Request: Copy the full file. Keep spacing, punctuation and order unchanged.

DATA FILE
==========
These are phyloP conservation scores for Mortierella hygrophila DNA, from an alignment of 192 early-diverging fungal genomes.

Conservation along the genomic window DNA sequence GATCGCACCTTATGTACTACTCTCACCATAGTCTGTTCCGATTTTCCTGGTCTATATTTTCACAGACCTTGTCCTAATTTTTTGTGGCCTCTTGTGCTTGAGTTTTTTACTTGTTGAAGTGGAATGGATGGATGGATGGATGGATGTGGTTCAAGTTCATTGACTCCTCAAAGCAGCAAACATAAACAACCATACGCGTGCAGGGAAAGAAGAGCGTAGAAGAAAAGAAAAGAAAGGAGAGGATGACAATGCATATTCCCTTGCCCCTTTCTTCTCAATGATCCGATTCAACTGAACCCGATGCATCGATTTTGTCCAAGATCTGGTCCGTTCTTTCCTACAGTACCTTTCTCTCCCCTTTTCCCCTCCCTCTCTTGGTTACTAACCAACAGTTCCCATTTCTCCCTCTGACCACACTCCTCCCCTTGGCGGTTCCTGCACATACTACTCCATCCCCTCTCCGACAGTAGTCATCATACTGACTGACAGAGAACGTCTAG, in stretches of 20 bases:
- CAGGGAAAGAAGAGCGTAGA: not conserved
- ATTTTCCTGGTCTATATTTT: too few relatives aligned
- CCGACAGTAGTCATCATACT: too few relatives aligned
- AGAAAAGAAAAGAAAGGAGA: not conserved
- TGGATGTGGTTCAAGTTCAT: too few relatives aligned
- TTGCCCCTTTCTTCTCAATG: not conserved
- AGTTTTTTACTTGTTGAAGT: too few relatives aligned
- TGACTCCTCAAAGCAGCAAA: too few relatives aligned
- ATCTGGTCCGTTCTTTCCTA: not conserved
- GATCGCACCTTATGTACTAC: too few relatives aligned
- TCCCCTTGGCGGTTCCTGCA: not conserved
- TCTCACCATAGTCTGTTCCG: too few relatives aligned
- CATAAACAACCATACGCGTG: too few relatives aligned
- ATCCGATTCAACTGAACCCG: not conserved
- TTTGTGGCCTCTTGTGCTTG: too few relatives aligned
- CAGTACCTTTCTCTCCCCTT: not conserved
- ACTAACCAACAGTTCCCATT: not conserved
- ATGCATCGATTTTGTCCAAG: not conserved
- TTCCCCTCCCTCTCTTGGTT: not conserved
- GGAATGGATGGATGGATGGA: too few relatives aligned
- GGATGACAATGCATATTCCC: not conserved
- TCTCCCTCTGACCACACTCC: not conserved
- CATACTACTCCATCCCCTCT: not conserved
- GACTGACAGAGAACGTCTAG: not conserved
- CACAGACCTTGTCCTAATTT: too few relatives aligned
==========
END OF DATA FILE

These are phyloP conservation scores for Mortierella hygrophila DNA, from an alignment of 192 early-diverging fungal genomes.

Conservation along the genomic window DNA sequence GATCGCACCTTATGTACTACTCTCACCATAGTCTGTTCCGATTTTCCTGGTCTATATTTTCACAGACCTTGTCCTAATTTTTTGTGGCCTCTTGTGCTTGAGTTTTTTACTTGTTGAAGTGGAATGGATGGATGGATGGATGGATGTGGTTCAAGTTCATTGACTCCTCAAAGCAGCAAACATAAACAACCATACGCGTGCAGGGAAAGAAGAGCGTAGAAGAAAAGAAAAGAAAGGAGAGGATGACAATGCATATTCCCTTGCCCCTTTCTTCTCAATGATCCGATTCAACTGAACCCGATGCATCGATTTTGTCCAAGATCTGGTCCGTTCTTTCCTACAGTACCTTTCTCTCCCCTTTTCCCCTCCCTCTCTTGGTTACTAACCAACAGTTCCCATTTCTCCCTCTGACCACACTCCTCCCCTTGGCGGTTCCTGCACATACTACTCCATCCCCTCTCCGACAGTAGTCATCATACTGACTGACAGAGAACGTCTAG, in stretches of 20 bases:
- CAGGGAAAGAAGAGCGTAGA: not conserved
- ATTTTCCTGGTCTATATTTT: too few relatives aligned
- CCGACAGTAGTCATCATACT: too few relatives aligned
- AGAAAAGAAAAGAAAGGAGA: not conserved
- TGGATGTGGTTCAAGTTCAT: too few relatives aligned
- TTGCCCCTTTCTTCTCAATG: not conserved
- AGTTTTTTACTTGTTGAAGT: too few relatives aligned
- TGACTCCTCAAAGCAGCAAA: too few relatives aligned
- ATCTGGTCCGTTCTTTCCTA: not conserved
- GATCGCACCTTATGTACTAC: too few relatives aligned
- TCCCCTTGGCGGTTCCTGCA: not conserved
- TCTCACCATAGTCTGTTCCG: too few relatives aligned
- CATAAACAACCATACGCGTG: too few relatives aligned
- ATCCGATTCAACTGAACCCG: not conserved
- TTTGTGGCCTCTTGTGCTTG: too few relatives aligned
- CAGTACCTTTCTCTCCCCTT: not conserved
- ACTAACCAACAGTTCCCATT: not conserved
- ATGCATCGATTTTGTCCAAG: not conserved
- TTCCCCTCCCTCTCTTGGTT: not conserved
- GGAATGGATGGATGGATGGA: too few relatives aligned
- GGATGACAATGCATATTCCC: not conserved
- TCTCCCTCTGACCACACTCC: not conserved
- CATACTACTCCATCCCCTCT: not conserved
- GACTGACAGAGAACGTCTAG: not conserved
- CACAGACCTTGTCCTAATTT: too few relatives aligned